Doctor Who: The Doctor Falls. Television Review.

Liverpool Sound and Vision Rating * * * * *

Cast: Peter Capaldi, Pearl Mackie, Matt Lucas, Michelle Gomez, John Simm, Briana Shann, Rosie Boore, Samantha Spiro, Simon Coombs, Stephanie Hyam, David Bradley.

Without hope, without witness, without reward…” except for fan and casual viewer of Doctor Who alike, The Doctor Falls is an episode that gives that last part of the speech cause to contradict itself, with reward, the great return of a series that always seems under attack from a section of society that doesn’t know how to handle well made science fiction without denigrating it to the base offence, that somehow by striking a cord with its fans it somehow means it has to be assaulted and confronted on all sides.

With hope, the surprise of the programme that keeps giving, and in The Doctor Falls, the final episode of the tenth series since its return to the screens in 2005, hope is its own reward, the sense that Peter Capaldi will have done much to show that an older established actor can bring much gravitas to a role that has been harboured, beautifully, by the younger and just as talented. It is in Peter Capaldi’s penultimate outing as the man from Gallifrey that all can finally bear witness to what makes a show like Doctor Who tick, just how exceptional each character has to be, to feel redemption and pain in equal measure.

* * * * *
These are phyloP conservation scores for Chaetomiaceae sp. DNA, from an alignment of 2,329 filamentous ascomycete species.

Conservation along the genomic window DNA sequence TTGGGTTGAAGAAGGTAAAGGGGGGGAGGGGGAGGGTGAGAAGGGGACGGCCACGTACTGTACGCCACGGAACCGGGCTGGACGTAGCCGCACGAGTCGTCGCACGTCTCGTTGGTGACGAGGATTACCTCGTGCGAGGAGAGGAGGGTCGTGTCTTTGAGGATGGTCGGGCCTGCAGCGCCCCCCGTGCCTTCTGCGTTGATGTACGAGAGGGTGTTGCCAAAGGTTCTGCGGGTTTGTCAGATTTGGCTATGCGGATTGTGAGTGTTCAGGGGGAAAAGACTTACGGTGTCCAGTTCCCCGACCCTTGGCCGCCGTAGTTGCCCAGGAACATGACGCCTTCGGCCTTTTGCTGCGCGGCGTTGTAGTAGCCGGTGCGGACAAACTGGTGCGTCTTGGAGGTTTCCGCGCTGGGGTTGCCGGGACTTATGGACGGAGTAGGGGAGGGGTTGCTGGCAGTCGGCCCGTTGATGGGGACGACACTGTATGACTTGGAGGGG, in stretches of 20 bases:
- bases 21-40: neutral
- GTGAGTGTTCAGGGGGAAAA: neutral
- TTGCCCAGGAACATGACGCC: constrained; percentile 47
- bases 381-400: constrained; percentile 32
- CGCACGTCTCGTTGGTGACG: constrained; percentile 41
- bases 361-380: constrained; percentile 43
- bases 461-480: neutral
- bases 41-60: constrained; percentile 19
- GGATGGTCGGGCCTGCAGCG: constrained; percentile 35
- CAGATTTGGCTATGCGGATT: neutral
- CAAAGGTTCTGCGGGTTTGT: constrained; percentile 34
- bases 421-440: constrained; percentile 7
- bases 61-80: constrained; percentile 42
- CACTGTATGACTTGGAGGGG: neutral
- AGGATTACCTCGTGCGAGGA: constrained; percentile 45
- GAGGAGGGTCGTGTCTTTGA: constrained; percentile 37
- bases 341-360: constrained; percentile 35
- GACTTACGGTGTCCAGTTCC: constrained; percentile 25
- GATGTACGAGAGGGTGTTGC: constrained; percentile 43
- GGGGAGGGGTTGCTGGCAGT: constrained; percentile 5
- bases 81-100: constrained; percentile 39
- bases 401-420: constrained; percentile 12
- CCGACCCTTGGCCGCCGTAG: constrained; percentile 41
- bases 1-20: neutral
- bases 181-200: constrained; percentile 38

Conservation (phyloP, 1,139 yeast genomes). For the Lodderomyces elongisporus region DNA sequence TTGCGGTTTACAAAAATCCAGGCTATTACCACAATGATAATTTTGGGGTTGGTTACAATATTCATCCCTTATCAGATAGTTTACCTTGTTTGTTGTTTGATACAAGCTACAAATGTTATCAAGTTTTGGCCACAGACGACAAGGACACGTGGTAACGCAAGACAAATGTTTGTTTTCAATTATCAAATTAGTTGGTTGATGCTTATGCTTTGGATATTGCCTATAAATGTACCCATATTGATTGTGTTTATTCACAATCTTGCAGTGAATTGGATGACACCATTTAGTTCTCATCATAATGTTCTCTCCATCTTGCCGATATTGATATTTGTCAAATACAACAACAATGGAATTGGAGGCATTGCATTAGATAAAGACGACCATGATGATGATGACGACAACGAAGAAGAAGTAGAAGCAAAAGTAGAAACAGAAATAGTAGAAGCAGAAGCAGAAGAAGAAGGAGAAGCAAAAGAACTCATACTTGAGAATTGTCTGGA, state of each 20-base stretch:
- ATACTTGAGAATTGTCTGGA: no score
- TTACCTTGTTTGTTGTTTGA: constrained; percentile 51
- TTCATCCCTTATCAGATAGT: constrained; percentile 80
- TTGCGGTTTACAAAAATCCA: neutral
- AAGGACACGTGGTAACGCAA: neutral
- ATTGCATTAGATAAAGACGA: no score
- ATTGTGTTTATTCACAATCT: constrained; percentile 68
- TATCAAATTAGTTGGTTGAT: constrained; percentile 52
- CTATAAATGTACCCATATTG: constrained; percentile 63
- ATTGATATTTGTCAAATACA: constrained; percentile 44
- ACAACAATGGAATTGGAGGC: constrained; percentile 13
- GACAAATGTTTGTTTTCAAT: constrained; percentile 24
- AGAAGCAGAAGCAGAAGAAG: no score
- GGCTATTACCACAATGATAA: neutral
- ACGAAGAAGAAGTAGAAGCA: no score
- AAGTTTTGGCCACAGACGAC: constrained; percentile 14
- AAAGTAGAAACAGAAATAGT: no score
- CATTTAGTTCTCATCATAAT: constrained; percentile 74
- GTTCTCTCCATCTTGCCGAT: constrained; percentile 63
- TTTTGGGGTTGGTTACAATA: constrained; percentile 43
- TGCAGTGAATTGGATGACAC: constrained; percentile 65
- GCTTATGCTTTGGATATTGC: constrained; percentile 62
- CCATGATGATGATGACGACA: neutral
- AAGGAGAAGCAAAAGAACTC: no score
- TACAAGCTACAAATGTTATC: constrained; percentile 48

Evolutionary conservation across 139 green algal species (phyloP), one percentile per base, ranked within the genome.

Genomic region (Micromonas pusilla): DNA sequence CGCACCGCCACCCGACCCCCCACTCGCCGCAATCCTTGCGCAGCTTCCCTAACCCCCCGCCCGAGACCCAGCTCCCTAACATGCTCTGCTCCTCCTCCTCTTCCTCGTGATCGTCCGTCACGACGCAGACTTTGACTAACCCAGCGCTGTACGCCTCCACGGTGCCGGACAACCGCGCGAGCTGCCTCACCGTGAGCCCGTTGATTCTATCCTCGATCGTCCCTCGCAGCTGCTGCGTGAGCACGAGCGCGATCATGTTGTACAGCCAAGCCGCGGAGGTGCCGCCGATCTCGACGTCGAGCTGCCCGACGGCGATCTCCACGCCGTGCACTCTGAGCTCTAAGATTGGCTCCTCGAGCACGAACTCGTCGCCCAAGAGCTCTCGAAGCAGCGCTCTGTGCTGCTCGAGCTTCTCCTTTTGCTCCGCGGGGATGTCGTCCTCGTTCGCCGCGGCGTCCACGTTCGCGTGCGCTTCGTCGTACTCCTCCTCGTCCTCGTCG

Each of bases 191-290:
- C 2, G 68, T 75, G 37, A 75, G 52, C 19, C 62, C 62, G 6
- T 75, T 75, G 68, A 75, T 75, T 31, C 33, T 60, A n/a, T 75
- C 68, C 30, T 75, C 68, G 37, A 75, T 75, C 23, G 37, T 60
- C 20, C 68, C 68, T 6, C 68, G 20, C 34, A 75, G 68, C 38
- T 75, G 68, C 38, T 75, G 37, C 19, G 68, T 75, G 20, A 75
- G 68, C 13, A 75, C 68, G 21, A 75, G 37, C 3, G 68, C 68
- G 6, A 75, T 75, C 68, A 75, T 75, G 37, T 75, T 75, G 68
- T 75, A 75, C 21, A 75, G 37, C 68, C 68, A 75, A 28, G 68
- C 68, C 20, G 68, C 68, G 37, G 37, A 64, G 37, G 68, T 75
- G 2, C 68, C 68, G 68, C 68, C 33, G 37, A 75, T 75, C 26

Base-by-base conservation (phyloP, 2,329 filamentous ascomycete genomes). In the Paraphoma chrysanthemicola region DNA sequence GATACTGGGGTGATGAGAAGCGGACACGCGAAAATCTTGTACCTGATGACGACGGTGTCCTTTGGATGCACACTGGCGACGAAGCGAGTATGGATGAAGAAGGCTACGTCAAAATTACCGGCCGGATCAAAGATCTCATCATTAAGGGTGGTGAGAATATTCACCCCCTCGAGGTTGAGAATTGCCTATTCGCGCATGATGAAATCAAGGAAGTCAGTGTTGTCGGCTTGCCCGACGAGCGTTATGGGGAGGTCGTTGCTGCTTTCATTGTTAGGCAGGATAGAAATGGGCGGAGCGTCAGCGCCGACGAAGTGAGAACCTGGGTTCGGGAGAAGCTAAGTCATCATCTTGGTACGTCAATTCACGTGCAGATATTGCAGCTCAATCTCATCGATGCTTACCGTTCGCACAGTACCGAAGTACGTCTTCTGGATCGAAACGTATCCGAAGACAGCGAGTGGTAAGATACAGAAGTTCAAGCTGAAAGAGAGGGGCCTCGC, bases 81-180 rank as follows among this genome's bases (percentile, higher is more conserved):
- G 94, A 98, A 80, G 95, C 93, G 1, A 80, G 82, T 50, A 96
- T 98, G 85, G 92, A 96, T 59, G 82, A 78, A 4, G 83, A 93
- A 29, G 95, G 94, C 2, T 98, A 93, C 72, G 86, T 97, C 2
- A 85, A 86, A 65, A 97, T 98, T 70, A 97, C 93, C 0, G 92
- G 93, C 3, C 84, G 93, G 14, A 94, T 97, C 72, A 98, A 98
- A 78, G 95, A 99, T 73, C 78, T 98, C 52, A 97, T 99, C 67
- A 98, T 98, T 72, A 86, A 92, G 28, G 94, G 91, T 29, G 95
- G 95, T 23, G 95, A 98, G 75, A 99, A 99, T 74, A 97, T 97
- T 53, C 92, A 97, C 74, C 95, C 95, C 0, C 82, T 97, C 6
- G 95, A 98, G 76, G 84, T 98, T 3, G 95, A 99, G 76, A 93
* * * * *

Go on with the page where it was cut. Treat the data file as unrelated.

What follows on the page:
Reward: in the end, the story itself has been its own repayment of the last seven years of Stephen Moffat’s tenure at the helm of the popular series, almost fifty episode’s written, arguably one of the greatest stories ever in the long history of the show in Blink and now the parting of the ways almost complete in the previous episode and in the beauty of The Doctor Falls.

The praise should not only fall upon the writer for this episode but to the production staff in general and the editing suite in particular. The genius and spot on timing of alternating between Bill Potts, the very admirable Pearl Mackie, and the Cyberman she became is to be seen as exceptional.

In the end, we all lose the Doctor, for a fan it is painful, for the possibly uneducated, it is sadness that they don’t understand the metaphor and ethos of life, that to be kind is to be its own reward, too much of life is expected to have compensation, the perpetual prize for doing something that is of forced sympathy and it never quite works out the way you want it.

The Doctor Falls, but not for long; kindness, hope and excellent writing will always see to that.

Ian D. Hall